Payment fraud is one of the single biggest issues currently affecting consumers.
With a constant increase in online transactions and the number of platforms we use, the opportunities for fraudsters are multiplying. In particular, there has been a rise in authorised push payment or “APP” fraud – instances where the fraudster tricks the victim into sending money to the wrong account. In the first half of 2018 the figure lost in these scams was £92.9m.
Fraudsters’ techniques are becoming highly sophisticated, meaning even the tech savvy are at risk.
For instance, I recently acted for a well-run business that uses tech to give itself an edge in the market – they were defrauded of a very significant sum. In that case, the fraudsters tricked the business into paying money to the wrong account, then for days after continued to send fake emails in which they posed as employees of the business and as the client who was the intended recipient of the payment. By the time the business realised that the emails from their client weren’t real, the money had, inevitably, long gone.
Is there any protection from the banks?
The financial services industry is live to this issue and is taking steps to put in place protection for individuals and very small businesses.
There has been ongoing consultation in the industry and the matter has been subject of a “super-complaint” from the consumer organisation Which?
As a result a draft voluntary code was set out at the end of September 2018. Under the code it is intended that there will be a degree of protection and reimbursement for some customers. It is not yet clear who will abide by the voluntary code or what the true outcome for customers will be. The code also only provides protection to individuals and very small businesses.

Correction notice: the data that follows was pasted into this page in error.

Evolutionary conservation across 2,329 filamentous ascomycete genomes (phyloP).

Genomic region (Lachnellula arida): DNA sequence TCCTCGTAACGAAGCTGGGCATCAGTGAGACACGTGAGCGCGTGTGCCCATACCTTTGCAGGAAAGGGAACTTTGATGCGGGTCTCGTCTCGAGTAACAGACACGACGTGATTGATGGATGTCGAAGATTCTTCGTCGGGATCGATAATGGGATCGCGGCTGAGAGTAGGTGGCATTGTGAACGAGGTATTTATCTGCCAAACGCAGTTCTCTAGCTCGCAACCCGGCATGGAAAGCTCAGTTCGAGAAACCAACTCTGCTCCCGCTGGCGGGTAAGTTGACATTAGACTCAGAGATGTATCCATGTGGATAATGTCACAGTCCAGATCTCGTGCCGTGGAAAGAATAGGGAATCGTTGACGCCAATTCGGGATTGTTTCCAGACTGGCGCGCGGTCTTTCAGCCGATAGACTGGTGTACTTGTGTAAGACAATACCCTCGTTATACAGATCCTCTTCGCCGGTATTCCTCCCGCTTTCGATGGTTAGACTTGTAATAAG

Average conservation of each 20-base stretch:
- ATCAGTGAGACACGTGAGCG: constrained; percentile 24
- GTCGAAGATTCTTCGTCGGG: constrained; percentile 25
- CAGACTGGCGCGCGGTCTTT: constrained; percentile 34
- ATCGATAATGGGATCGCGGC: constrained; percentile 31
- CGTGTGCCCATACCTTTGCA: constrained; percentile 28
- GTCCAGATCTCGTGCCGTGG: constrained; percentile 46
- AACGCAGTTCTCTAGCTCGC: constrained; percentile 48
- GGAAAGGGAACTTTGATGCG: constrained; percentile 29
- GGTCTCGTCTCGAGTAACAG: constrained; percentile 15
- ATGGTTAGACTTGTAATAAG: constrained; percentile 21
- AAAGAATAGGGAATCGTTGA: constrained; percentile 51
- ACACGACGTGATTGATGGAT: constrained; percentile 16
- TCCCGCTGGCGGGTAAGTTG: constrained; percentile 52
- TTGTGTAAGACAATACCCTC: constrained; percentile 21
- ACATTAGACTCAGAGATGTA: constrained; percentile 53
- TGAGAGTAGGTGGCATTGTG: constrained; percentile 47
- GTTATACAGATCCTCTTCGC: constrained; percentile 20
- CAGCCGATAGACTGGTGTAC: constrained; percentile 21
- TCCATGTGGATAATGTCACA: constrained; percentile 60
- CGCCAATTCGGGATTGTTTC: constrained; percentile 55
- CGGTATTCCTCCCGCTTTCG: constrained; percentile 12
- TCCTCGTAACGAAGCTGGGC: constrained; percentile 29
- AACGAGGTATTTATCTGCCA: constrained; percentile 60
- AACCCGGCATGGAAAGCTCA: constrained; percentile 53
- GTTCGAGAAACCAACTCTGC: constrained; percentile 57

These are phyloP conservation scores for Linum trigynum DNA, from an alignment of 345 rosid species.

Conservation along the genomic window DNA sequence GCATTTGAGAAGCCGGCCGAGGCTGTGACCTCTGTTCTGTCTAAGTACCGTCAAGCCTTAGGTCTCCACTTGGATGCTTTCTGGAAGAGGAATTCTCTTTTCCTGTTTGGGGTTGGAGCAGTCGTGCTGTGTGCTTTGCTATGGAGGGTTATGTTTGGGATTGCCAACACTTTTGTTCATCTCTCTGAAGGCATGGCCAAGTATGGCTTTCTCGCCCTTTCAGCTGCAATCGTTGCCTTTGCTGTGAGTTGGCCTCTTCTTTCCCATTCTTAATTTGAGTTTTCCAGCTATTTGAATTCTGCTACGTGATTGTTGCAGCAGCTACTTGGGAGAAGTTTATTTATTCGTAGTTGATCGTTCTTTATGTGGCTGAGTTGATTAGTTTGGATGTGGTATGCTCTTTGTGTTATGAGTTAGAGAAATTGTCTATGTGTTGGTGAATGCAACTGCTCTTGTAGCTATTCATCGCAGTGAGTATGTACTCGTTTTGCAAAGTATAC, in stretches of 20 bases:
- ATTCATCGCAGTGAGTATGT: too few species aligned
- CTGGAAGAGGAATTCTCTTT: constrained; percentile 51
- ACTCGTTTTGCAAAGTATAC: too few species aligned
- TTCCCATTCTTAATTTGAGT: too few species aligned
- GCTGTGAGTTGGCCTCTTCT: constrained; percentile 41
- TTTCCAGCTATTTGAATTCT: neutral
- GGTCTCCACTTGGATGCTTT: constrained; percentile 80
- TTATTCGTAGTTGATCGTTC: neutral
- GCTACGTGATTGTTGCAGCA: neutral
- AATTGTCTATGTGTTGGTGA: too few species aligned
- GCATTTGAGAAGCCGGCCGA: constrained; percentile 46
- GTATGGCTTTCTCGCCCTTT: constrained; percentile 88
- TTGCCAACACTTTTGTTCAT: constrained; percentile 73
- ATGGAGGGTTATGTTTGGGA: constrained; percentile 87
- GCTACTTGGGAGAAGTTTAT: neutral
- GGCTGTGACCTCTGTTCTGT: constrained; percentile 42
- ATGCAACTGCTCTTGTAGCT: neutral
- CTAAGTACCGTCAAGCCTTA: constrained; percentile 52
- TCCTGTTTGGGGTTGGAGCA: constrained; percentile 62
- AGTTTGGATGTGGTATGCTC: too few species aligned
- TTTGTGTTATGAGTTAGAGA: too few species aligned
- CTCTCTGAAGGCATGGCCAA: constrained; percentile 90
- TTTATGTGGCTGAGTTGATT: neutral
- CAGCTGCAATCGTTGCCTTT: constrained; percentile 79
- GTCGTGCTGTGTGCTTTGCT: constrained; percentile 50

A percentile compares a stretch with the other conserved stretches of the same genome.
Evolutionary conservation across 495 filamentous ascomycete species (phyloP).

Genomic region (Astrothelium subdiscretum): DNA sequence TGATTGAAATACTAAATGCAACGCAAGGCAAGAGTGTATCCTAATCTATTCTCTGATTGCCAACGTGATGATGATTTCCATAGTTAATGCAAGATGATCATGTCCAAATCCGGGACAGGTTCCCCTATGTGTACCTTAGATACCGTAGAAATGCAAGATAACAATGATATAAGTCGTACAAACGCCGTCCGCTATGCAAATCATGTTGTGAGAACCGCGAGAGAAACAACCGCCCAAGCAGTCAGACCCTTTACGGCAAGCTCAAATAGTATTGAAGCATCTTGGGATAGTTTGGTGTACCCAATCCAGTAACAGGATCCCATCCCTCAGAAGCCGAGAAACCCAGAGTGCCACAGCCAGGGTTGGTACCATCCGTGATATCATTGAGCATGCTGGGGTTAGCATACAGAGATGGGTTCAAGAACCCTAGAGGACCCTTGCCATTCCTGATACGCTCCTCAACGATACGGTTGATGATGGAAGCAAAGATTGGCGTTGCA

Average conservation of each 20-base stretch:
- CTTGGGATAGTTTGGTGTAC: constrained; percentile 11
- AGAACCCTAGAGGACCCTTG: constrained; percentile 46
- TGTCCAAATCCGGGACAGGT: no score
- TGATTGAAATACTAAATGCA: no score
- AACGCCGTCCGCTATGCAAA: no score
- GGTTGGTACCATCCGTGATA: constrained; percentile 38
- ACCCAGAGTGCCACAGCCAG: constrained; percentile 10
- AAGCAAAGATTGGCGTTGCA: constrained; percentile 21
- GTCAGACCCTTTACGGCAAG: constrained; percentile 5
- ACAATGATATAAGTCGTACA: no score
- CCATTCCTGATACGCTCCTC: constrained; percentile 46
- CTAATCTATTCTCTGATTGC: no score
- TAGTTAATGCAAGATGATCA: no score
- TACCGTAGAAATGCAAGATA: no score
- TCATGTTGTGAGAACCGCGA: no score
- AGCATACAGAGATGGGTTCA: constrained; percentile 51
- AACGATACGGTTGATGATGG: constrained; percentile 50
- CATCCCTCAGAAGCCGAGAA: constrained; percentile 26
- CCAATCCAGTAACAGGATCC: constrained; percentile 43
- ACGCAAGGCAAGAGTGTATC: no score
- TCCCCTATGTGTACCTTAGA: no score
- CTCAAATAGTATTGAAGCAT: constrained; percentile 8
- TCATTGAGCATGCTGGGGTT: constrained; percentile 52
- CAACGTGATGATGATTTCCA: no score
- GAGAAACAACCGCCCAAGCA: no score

A final code is expected in early 2019 and so there should be more certainty at that point. For now, however, there is no guarantee of protection.
How can you get your money back?
There are a few steps which you should take as soon as you become suspicious that fraud may be taking place:
- Don’t make any (more) payments
- Notify your bank
- Notify Action Fraud
Your bank should freeze the relevant bank accounts and get in touch with the providers of any accounts into which money may have been transferred.
Action Fraud is the UK’s fraud and cyber crime agency and your information could be important in fighting this type of crime. They will give you a crime reference and will take steps to investigate.
At this point you should request all of the information you can from your bank and Action Fraud – they have information which should give an insight into what has happened and where the money has gone.
You can then look into what has gone wrong, how the banks could have better protected you, and whether they should reimburse you. You may wish to take advice on this.
The business I mentioned was successful in recovering the vast majority of the money it lost because they followed the above steps without delay, although there can be no guarantees.
If you or your business has been affected by payment fraud, or you are concerned about the issue, I’d be glad to discuss it with you.